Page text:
Notch signaling plays critical roles in animal development and physiology. The activation of Notch receptors by their ligands is modulated by Fringe-dependent glycosylation. Fringe catalyzes the addition of N-acetylglucosamine in a β1,3 linkage onto O-fucose on epidermal growth factor-like domains. This modification of Notch by Fringe influences the binding of Notch ligands to Notch receptors. However, prior studies have relied on in vivo glycosylation, leaving unresolved the question of whether addition of N-acetylglucosamine is sufficient to modulate Notch-ligand interactions on its own, or whether instead it serves as a precursor to subsequent post-translational modifications. Here, we describe the results of in vitro assays using purified components of the Drosophila Notch signaling pathway. In vitro glycosylation and ligand binding studies establish that the addition of N-acetylglucosamine onto O-fucose in vitro is sufficient both to enhance Notch binding to the Delta ligand and to inhibit Notch binding to the Serrate ligand. Further elongation by galactose does not detectably influence Notch-ligand binding in vitro. Consistent with these observations, carbohydrate compositional analysis and mass spectrometry on Notch isolated from cells identified only N-acetylglucosamine added onto Notch in the presence of Fringe. These observations argue against models in which Fringe-dependent glycosylation modulates Notch signaling by acting as a precursor to subsequent modifications and instead establish the simple addition of N-acetylglucosamine as a basis for the effects of Fringe on Drosophila Notch-ligand binding.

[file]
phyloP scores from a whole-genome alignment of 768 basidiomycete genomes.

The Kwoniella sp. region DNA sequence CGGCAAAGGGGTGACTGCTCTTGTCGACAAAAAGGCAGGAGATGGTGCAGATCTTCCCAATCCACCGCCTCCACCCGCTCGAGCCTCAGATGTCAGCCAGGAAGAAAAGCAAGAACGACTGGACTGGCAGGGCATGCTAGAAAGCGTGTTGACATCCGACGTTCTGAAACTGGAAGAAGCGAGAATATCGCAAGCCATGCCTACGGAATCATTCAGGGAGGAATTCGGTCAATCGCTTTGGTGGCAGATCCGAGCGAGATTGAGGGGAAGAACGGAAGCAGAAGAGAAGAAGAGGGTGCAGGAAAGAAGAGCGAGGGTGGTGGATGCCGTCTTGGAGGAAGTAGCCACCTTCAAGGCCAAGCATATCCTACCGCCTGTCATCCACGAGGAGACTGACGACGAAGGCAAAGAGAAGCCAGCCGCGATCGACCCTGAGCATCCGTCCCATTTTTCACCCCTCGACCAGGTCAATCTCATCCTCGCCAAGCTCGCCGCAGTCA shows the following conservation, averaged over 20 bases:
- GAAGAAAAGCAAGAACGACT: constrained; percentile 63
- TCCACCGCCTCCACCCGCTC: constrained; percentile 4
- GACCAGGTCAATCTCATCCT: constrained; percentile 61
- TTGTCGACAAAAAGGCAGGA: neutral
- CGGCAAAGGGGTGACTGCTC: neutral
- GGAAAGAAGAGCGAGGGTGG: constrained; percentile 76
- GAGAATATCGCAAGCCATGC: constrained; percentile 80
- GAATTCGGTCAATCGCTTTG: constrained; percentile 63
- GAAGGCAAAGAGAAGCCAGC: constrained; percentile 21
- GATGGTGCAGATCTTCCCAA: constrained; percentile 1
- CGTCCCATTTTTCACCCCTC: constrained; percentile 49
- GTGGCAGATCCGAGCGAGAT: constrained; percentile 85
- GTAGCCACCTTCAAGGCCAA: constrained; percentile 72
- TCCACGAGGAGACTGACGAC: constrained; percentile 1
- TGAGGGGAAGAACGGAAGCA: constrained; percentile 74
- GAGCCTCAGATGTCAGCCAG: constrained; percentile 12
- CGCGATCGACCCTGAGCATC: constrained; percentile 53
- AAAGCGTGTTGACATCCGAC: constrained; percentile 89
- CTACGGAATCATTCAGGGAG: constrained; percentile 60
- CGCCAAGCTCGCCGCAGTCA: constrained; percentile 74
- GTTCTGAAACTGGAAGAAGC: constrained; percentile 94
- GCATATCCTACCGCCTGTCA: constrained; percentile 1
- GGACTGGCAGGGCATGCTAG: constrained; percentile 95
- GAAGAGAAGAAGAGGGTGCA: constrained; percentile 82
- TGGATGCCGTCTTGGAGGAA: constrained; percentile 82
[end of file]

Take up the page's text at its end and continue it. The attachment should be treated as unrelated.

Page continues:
All Science Journal Classification (ASJC) codes
- Molecular Biology
- Cell Biology